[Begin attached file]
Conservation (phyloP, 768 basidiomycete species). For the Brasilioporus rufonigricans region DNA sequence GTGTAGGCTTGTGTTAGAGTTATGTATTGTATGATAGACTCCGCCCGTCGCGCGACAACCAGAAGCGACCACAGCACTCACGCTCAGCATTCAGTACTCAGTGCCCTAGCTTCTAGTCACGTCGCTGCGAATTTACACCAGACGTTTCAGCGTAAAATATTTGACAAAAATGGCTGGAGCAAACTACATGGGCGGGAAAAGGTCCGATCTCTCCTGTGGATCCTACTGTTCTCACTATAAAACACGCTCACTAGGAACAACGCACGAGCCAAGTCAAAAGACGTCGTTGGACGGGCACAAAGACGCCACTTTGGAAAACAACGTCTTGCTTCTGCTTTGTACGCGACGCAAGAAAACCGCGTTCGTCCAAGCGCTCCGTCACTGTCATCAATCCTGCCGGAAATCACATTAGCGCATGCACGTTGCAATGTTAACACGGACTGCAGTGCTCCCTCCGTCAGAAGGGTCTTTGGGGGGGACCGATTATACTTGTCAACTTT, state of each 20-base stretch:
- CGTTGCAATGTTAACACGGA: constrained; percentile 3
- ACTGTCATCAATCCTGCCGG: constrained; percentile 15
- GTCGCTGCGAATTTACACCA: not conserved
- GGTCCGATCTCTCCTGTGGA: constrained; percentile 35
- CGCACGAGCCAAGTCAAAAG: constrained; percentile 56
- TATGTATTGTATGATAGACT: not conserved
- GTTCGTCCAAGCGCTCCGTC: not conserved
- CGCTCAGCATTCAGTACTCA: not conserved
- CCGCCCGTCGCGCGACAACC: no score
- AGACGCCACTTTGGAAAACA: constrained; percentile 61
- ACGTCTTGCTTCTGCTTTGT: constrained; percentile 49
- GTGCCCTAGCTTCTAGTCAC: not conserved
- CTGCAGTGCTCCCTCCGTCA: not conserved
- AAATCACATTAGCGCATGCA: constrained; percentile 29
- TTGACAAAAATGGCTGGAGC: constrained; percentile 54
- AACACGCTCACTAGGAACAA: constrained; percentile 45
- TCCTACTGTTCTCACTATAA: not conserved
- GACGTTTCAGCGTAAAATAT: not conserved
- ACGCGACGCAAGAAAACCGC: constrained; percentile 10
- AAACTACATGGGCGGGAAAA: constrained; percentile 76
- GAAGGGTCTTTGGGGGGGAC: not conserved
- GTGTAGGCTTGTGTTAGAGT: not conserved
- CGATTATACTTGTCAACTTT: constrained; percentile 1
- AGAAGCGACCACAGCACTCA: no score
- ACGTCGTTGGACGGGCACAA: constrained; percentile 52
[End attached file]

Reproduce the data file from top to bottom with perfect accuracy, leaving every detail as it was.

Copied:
Conservation (phyloP, 768 basidiomycete species). For the Brasilioporus rufonigricans region DNA sequence GTGTAGGCTTGTGTTAGAGTTATGTATTGTATGATAGACTCCGCCCGTCGCGCGACAACCAGAAGCGACCACAGCACTCACGCTCAGCATTCAGTACTCAGTGCCCTAGCTTCTAGTCACGTCGCTGCGAATTTACACCAGACGTTTCAGCGTAAAATATTTGACAAAAATGGCTGGAGCAAACTACATGGGCGGGAAAAGGTCCGATCTCTCCTGTGGATCCTACTGTTCTCACTATAAAACACGCTCACTAGGAACAACGCACGAGCCAAGTCAAAAGACGTCGTTGGACGGGCACAAAGACGCCACTTTGGAAAACAACGTCTTGCTTCTGCTTTGTACGCGACGCAAGAAAACCGCGTTCGTCCAAGCGCTCCGTCACTGTCATCAATCCTGCCGGAAATCACATTAGCGCATGCACGTTGCAATGTTAACACGGACTGCAGTGCTCCCTCCGTCAGAAGGGTCTTTGGGGGGGACCGATTATACTTGTCAACTTT, state of each 20-base stretch:
- CGTTGCAATGTTAACACGGA: constrained; percentile 3
- ACTGTCATCAATCCTGCCGG: constrained; percentile 15
- GTCGCTGCGAATTTACACCA: not conserved
- GGTCCGATCTCTCCTGTGGA: constrained; percentile 35
- CGCACGAGCCAAGTCAAAAG: constrained; percentile 56
- TATGTATTGTATGATAGACT: not conserved
- GTTCGTCCAAGCGCTCCGTC: not conserved
- CGCTCAGCATTCAGTACTCA: not conserved
- CCGCCCGTCGCGCGACAACC: no score
- AGACGCCACTTTGGAAAACA: constrained; percentile 61
- ACGTCTTGCTTCTGCTTTGT: constrained; percentile 49
- GTGCCCTAGCTTCTAGTCAC: not conserved
- CTGCAGTGCTCCCTCCGTCA: not conserved
- AAATCACATTAGCGCATGCA: constrained; percentile 29
- TTGACAAAAATGGCTGGAGC: constrained; percentile 54
- AACACGCTCACTAGGAACAA: constrained; percentile 45
- TCCTACTGTTCTCACTATAA: not conserved
- GACGTTTCAGCGTAAAATAT: not conserved
- ACGCGACGCAAGAAAACCGC: constrained; percentile 10
- AAACTACATGGGCGGGAAAA: constrained; percentile 76
- GAAGGGTCTTTGGGGGGGAC: not conserved
- GTGTAGGCTTGTGTTAGAGT: not conserved
- CGATTATACTTGTCAACTTT: constrained; percentile 1
- AGAAGCGACCACAGCACTCA: no score
- ACGTCGTTGGACGGGCACAA: constrained; percentile 52